- It wasn’t that long ago that Pouilly-Fuisse [poo-yee fwee-SAY] had developed a fairly bad reputation among wine drinkers. Overuse of fertilizers and herbicides in the vineyards resulted in huge crops. These grapes were in turn picked from the vine too early, by the vineyards who were scared about achieving the perfect ripeness levels. The result wasn’t good! Thin, watery, overly acidic wines that due to the Pouilly-Fuissé, name weren’t cheap either!
- You’ll be relieved to know (if you care) that a brand new generation of growers has started to respect the land and the grapes a little. Not to say that these types of shenanigans aren’t still taking place, but competition from New World wines has probably made the French think a little more about what they’re sticking in the bottle!
- I’ve always thought that Pouilly Fuisse has a little-bit of an image problem. It’s one of those wines that will always do well in restaurants. Look at that label above, it looks fancy, right? However; if you were to ask most people (“everyday-drinkers”) the grape in Pouilly-Fuisse, I’d put money on 99% not being able to tell you that it’s Chardonnay.
- The Louis Latour is without question the market leader for Pouilly Fuisse, but they’ve had a good head-start, with their winemaking dating back to the 17th century. The house produces wines throughout the Burgundy region, ranging from $10 retail up to their well-cellared vintage wines reaching to 4-digits.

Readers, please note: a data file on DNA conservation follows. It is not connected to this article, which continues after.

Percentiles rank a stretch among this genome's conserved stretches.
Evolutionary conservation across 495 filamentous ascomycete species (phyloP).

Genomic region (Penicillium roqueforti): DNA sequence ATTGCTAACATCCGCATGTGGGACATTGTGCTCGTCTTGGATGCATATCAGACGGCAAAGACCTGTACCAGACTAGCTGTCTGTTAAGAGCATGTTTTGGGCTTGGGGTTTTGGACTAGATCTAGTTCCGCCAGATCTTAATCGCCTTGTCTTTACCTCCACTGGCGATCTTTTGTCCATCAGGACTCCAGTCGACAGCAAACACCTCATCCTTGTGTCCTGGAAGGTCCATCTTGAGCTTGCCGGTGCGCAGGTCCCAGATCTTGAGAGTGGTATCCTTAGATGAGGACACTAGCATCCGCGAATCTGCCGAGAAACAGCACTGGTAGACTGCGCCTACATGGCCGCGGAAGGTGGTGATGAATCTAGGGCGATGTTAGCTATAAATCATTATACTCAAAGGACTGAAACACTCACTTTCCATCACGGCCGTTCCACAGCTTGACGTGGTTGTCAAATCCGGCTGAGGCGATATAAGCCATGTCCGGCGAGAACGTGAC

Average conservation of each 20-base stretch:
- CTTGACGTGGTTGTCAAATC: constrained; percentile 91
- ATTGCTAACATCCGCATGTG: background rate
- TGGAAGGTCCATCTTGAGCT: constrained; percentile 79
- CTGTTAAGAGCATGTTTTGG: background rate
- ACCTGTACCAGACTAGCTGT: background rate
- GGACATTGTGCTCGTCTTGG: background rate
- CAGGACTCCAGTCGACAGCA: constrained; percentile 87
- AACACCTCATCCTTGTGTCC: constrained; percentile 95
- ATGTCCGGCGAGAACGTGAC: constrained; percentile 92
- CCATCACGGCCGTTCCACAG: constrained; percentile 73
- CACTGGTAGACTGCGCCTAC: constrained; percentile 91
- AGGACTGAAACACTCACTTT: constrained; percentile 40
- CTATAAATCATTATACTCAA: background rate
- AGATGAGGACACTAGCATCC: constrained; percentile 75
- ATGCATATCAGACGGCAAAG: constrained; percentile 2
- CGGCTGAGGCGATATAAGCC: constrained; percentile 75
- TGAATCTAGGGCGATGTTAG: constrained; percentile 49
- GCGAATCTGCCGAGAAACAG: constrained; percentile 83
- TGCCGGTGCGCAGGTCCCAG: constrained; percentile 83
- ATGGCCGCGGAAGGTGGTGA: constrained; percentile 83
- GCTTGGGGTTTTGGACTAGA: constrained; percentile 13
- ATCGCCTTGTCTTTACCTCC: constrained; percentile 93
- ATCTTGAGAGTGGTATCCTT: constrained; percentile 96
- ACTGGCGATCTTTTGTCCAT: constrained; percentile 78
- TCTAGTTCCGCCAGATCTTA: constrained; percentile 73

The Cote D’Or (North) produces primarily red, and the Cote de Beaune (South) produces mainly white. But then you start getting into individual villages, 600+ Premier Cru’s, and 33 Grand Cru’s, and all of a sudden you start to develop a headache as you think about the Master Sommeliers that have to remember it all!
The soil in the region of Burgundy is made up primarily of limestone and clay, which is believed to contribute to a rich mineral taste in the wine.
Great fragrant nose, floral tones with subtle lemon zest, butter, kiwi, crisp green apple and rich juicy pear. Round and creamy texture in the mouth. Bracing acidity and minerality, balances well with the fruit. A touch of tropical fruit comes through once the wine breathes and warms up. Impressive-persistent finish that will stay with you: kind of like that Lady Gaga song I heard on the radio this morning….I just can’t get it out of my head!!!
Why do you always need food? When it comes to pairing though, Pouilly-Fuisse has a relatively heavy mouthfeel, and more of a buttery texture which allows it to be matched with everything from poultry to seafood. Also think about creamy soups, bass, trout, halibut, swordfish, pork, sushi, or simply to be enjoyed as an aperitif.